Once Charlie's journey started the group was updated every hour,  "This was an awesome transport. Everything just seemed to flow together smoothly for Charlie. The volunteers were all just great, as some were really not getting the information on their leg of the transport until literally the last minute. This may have been the longest transport, but it was also one of the smoothest considering the number of volunteers involved. With all of the stress and different places, people, and things, Charlie did remarkably well. " I was is if everyone who read the comments were there.  "To each and everyone in this group who had a hand in helping Charlie get to his new family. Thank you so very much. Without people like you who give freely of, they’re time and energy to help these dogs who cannot help themselves, we truly cannot do this without you. I hope this has been a great experience for you all. Some of you are experienced transporters, and some are new, but without one of you, the journey would not have been successful. Thank you." "Charlie is on the last leg of his journey now. Jumped up to meet Jason again after the plane landed in Kansas because he remembered him. Charlie is home."

Just when you think you can't make it work or it's too hard or expensive, and you want to give in to a problem, a spirit moves and doors open. Since the beginning of Clancy's Dream, the impossible is possible, and the unknown is known, and things seem to always work out. While it is a mystery why things sometimes happen, to us who knew Clancy, we know because he had his paw and spirit in it.  We never understand the pain or hurt, but sometimes things come together.   Why did people from thousands of miles apart, using their cars, homes, money, and airplane to help a dog they never met?  Most did not know each other and never will, but there is a driving force in us to help the unloved, abandoned, unsafe, and broken dogs.  The reason may be they give so much back to us in true love and they can't speak for themself, but we can.  Thank you all, who helped with Charlie.  His life is forever changed because of you, and in truth, a part of ours did too.  In one day, everything changed for all of us.  Ken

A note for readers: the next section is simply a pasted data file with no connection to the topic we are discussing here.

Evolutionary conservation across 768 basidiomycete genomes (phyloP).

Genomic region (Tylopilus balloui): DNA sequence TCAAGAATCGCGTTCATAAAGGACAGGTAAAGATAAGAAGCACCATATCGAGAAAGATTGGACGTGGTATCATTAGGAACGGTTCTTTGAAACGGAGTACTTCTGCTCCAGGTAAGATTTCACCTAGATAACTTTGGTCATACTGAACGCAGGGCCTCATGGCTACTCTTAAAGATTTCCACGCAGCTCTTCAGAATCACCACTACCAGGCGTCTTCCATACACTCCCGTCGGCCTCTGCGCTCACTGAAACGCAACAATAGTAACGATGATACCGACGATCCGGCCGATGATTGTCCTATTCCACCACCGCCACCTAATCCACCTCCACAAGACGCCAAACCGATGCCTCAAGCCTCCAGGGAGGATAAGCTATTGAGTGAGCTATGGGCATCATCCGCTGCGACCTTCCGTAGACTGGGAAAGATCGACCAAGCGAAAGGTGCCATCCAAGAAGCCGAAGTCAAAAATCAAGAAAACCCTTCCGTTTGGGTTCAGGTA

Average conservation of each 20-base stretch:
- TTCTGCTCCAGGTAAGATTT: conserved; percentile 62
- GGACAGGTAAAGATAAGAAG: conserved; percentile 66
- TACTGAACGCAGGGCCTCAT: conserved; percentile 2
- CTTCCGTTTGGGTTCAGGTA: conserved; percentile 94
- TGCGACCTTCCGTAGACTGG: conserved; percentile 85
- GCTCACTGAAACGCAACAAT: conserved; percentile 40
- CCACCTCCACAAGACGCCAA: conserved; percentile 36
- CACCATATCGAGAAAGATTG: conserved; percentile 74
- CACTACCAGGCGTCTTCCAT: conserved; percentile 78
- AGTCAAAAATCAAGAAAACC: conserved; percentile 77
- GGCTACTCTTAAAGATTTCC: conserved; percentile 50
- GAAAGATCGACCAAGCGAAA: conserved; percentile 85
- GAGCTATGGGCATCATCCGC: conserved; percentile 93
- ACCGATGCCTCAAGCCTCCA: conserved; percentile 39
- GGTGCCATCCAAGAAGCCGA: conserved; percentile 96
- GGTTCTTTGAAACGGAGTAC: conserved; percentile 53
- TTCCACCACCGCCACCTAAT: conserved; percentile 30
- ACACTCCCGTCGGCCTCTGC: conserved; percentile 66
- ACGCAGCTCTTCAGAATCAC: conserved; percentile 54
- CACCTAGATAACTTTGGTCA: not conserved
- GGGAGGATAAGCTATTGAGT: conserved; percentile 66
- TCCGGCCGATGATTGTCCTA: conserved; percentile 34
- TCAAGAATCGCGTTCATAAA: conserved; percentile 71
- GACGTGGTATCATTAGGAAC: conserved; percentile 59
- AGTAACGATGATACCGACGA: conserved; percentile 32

Thank you  Pilots n Paws 

GROUND and FLIGHT TRANSPORT
Charlie, Indy to Denver
Sat. Jan. 25 and Sun Jan. 26

SAT. JAN 25th
Leg 1:
Indy to Terra Haute IN
1 hr, 17 min. (EST)
8:10am - 9:30am EST

Leg 2: *TIME ZONE CHANGE
Terra Haute IN to Glen Carbon, IL
2 hr 20 min (Time Zone Change to CST)
9:40am EST - 11:00am CST 

Leg 3:
Glen Carbon to Columbia MO
2 hr 10 min
11:10am CST - 1:20pm CST

Leg 4:
Columbia MO to Independence, MO
1 hr 40min
1:30pm - 3:10PM

Leg 5:
Independence MO to Topeka, KS
1 hr 15 min
3:20pm - 4:35pm

OVERNIGHT 

SUNDAY JAN. 26

LEG 6:
Topeka KS to Manhattan Airport (KMHK)
1 hr
9:30 am - 10:30 am

Leg 7:
Manhattan Airport, KS to Oberlin Airport (KOIN), KS
11:00 am to 1:00 pm
2 hrs
Pilot: Ken

Leg 8: *TIME ZONE CHANGE
Oberlin, KS to Denver CO
3 hr 45 min
1:15pm CST - 4:00pm MST